After carefully reviewing the suggestions of the CSR Committee, approving the CSR Policy for the Company, and disseminating its details in the board of directors' report.

  • 2
    Ensure that the organization carries out the CSR-related activities that are listed in the policy.
  • 3
    Reveals the CSR committee's membership in the board report.

  • 4
    Make sure that each fiscal year, the company spends at least 2% of the average net profit it generated over the three financial years that have just passed by its CSR policies. CSR expenditure consists of projects, programs, and activities that are only carried out in India.

Activities falling under CSR Activities

The board of directors of each company subject to the Corporate Social Responsibility in India are responsible for the following:

  • 1
    Eradication of hunger, poverty, and malnutrition, promotion of health care including preventive health care and hygiene, including contributing to the Swach Bharat Kosh established by the Central Government to promote hygiene and make safe drinking water available.

  • 2
    Support for education, including special education and job skills enhancing professional skills, especially for children, women, the elderly, and people with various disabilities, and projects to improve livelihoods.

  • 3
    Promotion of gender equality, empowerment of women, establishment of homes and hostels for women and orphans; establishment of homes for the elderly.

  • 4
    Ensuring environmental sustainability, ecological balance, the preservation of flora and fauna, animal welfare, agroforestry, the preservation of natural resources, and the preservation of the quality of the soil, the air, and the water, including contributions to the Clean Ganga Fund established by the Central Government for the rejuvenation of the Ganga River.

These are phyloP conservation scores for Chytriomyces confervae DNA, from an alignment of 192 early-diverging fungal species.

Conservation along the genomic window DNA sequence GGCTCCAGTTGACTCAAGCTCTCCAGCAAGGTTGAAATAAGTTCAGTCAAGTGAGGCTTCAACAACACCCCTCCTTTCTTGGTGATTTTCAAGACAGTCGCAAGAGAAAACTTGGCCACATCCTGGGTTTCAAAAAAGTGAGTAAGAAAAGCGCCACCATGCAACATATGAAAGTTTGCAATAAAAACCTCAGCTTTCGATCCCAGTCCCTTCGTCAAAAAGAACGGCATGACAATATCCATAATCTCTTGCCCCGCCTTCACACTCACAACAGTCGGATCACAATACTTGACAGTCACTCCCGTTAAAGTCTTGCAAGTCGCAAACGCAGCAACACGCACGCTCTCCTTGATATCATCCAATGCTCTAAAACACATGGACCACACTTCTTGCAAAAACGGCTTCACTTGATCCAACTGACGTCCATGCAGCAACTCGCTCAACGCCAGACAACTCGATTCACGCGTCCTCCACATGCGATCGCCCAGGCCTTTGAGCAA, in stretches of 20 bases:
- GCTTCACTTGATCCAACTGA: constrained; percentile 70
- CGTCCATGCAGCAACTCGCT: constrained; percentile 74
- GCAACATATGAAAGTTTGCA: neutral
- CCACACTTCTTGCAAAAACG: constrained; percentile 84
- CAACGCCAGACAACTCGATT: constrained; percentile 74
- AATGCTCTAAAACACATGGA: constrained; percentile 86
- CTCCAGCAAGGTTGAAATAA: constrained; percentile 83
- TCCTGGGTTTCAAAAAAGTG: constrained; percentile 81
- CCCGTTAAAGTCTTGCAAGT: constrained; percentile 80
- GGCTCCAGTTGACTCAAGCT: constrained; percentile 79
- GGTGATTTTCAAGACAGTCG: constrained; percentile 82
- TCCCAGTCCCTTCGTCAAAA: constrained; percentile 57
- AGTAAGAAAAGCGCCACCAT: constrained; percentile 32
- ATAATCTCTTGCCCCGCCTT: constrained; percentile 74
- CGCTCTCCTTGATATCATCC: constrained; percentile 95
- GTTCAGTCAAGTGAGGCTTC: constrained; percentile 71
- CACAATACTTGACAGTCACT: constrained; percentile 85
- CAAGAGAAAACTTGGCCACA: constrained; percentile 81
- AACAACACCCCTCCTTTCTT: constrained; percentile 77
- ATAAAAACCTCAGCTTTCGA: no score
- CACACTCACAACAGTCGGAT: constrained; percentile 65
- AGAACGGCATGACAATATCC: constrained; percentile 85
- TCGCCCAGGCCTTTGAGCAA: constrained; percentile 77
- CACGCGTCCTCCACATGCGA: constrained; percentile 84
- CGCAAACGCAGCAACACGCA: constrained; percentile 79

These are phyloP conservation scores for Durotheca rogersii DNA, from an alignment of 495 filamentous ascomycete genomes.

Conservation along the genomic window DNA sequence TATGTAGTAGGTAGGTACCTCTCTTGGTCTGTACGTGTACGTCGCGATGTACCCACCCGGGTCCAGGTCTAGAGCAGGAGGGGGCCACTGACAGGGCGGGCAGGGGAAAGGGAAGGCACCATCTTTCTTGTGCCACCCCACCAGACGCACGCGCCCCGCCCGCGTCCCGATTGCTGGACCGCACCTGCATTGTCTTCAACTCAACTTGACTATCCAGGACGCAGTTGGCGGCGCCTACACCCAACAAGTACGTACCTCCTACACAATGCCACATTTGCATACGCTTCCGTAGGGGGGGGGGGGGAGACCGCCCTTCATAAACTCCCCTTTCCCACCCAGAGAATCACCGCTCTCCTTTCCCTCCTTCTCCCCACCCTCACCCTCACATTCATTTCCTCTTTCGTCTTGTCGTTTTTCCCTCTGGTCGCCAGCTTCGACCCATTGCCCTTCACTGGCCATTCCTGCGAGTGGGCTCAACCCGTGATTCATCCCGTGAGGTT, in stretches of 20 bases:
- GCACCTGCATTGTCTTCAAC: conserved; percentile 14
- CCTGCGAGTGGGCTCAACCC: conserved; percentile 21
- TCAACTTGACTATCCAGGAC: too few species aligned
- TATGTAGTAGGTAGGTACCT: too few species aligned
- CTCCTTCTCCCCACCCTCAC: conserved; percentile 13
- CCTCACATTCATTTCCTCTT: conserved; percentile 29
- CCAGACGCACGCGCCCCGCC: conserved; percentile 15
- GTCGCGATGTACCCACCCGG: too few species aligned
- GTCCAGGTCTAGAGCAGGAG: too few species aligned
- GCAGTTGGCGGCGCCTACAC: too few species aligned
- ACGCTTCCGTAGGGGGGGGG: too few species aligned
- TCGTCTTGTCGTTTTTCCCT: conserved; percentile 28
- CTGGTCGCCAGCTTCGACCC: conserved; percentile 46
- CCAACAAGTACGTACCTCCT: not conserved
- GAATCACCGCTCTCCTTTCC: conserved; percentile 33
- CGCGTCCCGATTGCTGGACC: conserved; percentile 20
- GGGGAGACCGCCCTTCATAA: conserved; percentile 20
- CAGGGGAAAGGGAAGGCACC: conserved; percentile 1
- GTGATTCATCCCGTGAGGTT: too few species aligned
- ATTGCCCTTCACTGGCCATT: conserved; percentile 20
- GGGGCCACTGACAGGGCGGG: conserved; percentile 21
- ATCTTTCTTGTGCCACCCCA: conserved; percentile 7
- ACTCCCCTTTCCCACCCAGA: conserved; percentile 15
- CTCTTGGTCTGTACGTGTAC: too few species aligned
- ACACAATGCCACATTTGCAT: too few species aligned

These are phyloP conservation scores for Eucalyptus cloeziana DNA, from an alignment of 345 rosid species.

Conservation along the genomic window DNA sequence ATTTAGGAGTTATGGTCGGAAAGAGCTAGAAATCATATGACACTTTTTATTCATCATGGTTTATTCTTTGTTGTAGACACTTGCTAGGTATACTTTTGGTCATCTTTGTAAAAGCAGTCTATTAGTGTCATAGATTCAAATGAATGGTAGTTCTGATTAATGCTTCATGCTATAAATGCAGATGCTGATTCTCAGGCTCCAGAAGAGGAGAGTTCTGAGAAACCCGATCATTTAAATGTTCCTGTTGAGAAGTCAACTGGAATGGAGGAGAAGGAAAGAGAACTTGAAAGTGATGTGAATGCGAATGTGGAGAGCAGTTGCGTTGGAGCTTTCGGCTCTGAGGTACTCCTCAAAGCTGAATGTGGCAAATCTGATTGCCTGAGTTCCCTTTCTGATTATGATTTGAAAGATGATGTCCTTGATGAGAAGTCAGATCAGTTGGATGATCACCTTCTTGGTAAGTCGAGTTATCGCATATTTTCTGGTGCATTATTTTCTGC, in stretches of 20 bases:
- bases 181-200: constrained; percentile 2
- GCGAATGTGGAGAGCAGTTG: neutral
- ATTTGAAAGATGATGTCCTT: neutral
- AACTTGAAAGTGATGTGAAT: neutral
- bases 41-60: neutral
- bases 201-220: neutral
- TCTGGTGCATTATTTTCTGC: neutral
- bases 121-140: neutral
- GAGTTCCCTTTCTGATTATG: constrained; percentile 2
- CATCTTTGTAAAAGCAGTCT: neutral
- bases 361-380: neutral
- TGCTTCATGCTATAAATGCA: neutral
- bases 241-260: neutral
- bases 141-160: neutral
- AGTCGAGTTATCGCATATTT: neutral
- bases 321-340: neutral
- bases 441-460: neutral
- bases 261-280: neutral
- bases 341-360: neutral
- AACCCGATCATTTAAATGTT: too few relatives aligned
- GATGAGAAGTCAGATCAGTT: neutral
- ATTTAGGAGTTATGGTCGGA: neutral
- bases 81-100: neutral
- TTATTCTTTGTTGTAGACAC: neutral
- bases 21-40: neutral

• 5
    Protection of the nation's artistic, cultural, and historical legacy, including the restoration of works of art, historical structures, and monuments; creation of public libraries; and encouragement of traditional crafts and arts.

  • 6
    Measures to assist veterans of the armed forces, war widows and their dependents, veterans of the Central Armed Police Force (CAPF) and Central Paramilitary Forces (CPMF), including widows.

  • 7
    Training to support rural sports, nationally recognized sports, Paralympic sports, and Olympic sports.

  • 8
    Donation to the PM CARES Fund, the PM National Humanitarian Fund, or any other fund established by the Central Government for the socio-economic development, relief, and welfare of scheduled caste, tribal, and other underprivileged classes, minorities, and women.

  • 9
    Contribution to incubators or initiatives for scientific, technology, engineering, and medical research and development that are supported by the federal government, a state government, or a public sector enterprise.

  • 10